Top 5 MMA Submissions (Statistically Proven) – Which One is Your Favorite?

Nothing might amuse you more than watching a technically proficient mixed martial artist submit his opponent, especially if grappling is your thing. While these MMA submissions are as painful for the players, fans go ecstatic when an athlete taps out via submission. 

Also known as MMA submission holds, these fall into two broad categories: Joint Locks and Chokes. Statistically, chokes are much more popular in modern day MMA. Many believe it’s also because they are easier to perform during a fight. 

In fact, four of the five most successful submission moves applied in major MMA events in recent years have been chokeholds.

Now the big question is, what could be the best criteria for ranking as the top MMA submission holds out of so many that are commonly used? Well, we thought resorting to the Statista could be one of the simplest and the most authentic ways of doing so.

Graphical representation of top MMA submissions

Anaconda Choke (3.7%) – 5th of the Top 5 MMA Submissions

The Anaconda Choke, also known as the Gator Choke, holds 5th position in this list, with this powerful technique representing 3.7% of all submissions in the UFC. 

It is aptly named for the spinning maneuver from a frontal choke position that knocks your opponent off his feet and slowly squeezes the life out of him within your arms.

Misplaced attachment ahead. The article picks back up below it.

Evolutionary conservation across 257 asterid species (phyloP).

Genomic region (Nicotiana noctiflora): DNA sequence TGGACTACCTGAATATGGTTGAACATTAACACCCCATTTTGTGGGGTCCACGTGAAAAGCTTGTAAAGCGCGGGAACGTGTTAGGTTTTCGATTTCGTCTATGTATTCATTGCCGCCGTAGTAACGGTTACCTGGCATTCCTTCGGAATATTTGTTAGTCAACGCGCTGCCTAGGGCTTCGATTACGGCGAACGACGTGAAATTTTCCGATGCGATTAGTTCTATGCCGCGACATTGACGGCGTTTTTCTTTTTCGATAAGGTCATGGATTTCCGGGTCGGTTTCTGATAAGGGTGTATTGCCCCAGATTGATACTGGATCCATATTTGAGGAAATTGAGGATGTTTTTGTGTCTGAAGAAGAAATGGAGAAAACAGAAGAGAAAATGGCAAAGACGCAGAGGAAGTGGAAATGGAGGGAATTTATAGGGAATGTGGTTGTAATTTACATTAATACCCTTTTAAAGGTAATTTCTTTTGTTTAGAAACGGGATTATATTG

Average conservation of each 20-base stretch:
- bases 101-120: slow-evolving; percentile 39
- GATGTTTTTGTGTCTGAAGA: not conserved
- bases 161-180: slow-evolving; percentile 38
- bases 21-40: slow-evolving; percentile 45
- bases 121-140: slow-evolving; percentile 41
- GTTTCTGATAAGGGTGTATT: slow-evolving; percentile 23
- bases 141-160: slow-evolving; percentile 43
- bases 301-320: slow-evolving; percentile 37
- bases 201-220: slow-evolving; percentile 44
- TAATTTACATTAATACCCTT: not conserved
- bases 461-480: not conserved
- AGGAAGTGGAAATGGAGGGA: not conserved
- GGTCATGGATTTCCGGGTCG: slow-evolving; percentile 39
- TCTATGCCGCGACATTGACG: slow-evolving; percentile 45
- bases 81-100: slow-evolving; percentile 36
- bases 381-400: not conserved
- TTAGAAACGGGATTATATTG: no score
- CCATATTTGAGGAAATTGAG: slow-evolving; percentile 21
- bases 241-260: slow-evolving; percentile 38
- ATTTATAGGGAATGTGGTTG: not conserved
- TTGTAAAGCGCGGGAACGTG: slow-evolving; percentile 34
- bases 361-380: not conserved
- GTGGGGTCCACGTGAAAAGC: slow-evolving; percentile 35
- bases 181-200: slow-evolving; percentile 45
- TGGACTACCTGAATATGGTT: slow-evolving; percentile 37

The anaconda choke works the same way in MMA bouts as the anaconda strangles its prey in the wild, justifying its name. In essence, it’s an arm triangle choke done in reverse.

Anaconda Choke (3.7%) – 5th of the Top 5 MMA Submissions

How to Do an Anaconda Choke?

A basic anaconda choke starts from either you snapping your opponent down or sprawling. Here’s how you do it right: 

  1. To set up the choke, you get on top of your opponent in a head control stance.
  2. Proceed into your move by sliding your wrist under your opponent’s neck and pushing their arm inward, lending your arm the space to pass through the right spot.
  3. Lock your free hand to the hand passed underneath your opponent’s neck, tightly pressing their free arm inwards using your bicep. 
  4. Once in this position, quickly tilt your opponent further inwards, deepening the underhand choke across their neck and clamping the choking onto the opposite elbow. In doing so, it’s better to place your outer hand on the side of their ribs. 
  5. It’s about time you roll them over to their back, establishing a rock-solid grip around their neck, squeezing the breath out of them like the anaconda does to paralyze its prey.

Arm Triangle Choke (6.3%) – 4th of the Top 5 MMA Submissions

The term “arm triangle” (also known as “head and arm choke” or “side choke”) is often associated with the “Kata Gatame” choke, which has its roots in Judo. 

However, with its many variations, it is crucial to distinguish which one is best in each situation. Despite the incredible variety, the good news is that the mechanics remain largely the same, so learning even one variant means improving your chances of learning the rest in the future. 

Arm Triangle Choke (6.3%) – 4th of the Top 5 MMA Submissions

How to Do an Arm Triangle Choke? 

While ‘top mount’ is the most preferred position to initiate this choke, beginners and experts often find themselves in less commanding situations such as “side control.” 

Now let’s look at how to perform some of its top variations.

Front Arm Triangle:

The most basic triangular choke is “Kata Gatame.” Also known as the “forearm triangle,” this variation works when you and your opponent face each other, which is possible with full or side control.